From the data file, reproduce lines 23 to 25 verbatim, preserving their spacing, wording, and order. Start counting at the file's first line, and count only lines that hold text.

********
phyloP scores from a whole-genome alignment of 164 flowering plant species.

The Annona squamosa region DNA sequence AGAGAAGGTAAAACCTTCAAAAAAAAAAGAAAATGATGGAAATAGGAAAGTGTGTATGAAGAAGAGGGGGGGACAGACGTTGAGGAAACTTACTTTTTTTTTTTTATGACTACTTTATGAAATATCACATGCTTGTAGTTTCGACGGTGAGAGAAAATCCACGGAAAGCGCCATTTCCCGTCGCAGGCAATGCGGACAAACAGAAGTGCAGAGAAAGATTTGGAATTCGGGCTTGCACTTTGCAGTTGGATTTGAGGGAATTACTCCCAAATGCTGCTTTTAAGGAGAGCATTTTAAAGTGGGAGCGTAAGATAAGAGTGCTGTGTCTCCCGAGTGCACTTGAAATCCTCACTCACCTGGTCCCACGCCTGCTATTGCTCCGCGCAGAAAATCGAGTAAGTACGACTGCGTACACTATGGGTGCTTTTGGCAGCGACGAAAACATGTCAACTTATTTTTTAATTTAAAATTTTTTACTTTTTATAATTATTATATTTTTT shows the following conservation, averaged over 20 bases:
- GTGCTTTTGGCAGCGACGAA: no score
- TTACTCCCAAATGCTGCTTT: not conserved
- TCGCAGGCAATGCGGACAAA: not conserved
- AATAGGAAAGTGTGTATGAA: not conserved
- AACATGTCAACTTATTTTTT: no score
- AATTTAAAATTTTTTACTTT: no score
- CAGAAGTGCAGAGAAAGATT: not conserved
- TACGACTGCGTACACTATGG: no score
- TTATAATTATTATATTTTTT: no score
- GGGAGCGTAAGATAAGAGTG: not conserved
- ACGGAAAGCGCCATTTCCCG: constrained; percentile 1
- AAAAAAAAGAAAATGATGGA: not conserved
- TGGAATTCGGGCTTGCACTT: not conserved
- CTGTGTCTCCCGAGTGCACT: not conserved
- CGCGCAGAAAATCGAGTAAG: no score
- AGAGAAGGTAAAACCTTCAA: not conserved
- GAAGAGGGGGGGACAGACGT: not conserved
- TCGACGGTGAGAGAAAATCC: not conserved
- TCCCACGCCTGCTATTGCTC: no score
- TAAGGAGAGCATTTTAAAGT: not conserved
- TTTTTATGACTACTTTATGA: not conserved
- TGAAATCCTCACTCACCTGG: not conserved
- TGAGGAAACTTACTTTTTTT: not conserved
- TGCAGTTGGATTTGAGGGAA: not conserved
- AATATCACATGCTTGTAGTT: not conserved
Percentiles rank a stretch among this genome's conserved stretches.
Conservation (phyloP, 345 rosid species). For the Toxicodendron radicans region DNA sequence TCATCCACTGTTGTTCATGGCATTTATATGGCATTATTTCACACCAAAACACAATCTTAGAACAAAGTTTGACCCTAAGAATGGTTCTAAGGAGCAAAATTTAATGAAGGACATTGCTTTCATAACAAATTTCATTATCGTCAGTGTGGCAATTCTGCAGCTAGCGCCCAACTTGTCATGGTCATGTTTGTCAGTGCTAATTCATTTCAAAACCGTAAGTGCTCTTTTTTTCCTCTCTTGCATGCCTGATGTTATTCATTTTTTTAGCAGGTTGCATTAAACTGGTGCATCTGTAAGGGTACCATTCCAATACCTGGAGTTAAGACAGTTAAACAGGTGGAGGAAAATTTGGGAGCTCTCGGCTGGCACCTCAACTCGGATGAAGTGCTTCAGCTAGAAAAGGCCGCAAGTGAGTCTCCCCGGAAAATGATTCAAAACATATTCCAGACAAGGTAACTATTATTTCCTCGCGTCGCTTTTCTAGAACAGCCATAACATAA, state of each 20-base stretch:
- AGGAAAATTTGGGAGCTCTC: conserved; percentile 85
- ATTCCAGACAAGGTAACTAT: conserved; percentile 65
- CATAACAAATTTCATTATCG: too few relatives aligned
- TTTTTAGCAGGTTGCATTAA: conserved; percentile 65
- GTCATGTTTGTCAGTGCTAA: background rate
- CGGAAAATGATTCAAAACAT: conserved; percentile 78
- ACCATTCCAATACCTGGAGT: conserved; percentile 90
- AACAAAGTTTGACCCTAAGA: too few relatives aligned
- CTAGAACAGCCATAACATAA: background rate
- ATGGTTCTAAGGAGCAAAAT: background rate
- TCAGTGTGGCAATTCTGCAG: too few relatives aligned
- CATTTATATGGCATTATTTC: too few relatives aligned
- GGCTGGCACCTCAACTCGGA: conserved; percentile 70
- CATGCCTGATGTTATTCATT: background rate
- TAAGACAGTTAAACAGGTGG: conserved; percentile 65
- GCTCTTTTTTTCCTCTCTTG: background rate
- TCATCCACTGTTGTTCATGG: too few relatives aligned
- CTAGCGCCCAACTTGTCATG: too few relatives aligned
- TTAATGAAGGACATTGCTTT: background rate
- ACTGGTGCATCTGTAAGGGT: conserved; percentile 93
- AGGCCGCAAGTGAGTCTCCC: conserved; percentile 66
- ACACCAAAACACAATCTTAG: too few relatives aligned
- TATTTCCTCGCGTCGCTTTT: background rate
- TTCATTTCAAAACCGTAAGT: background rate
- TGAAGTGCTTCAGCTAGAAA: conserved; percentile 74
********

- TTTTTATGACTACTTTATGA: not conserved
- TGAAATCCTCACTCACCTGG: not conserved
- TGAGGAAACTTACTTTTTTT: not conserved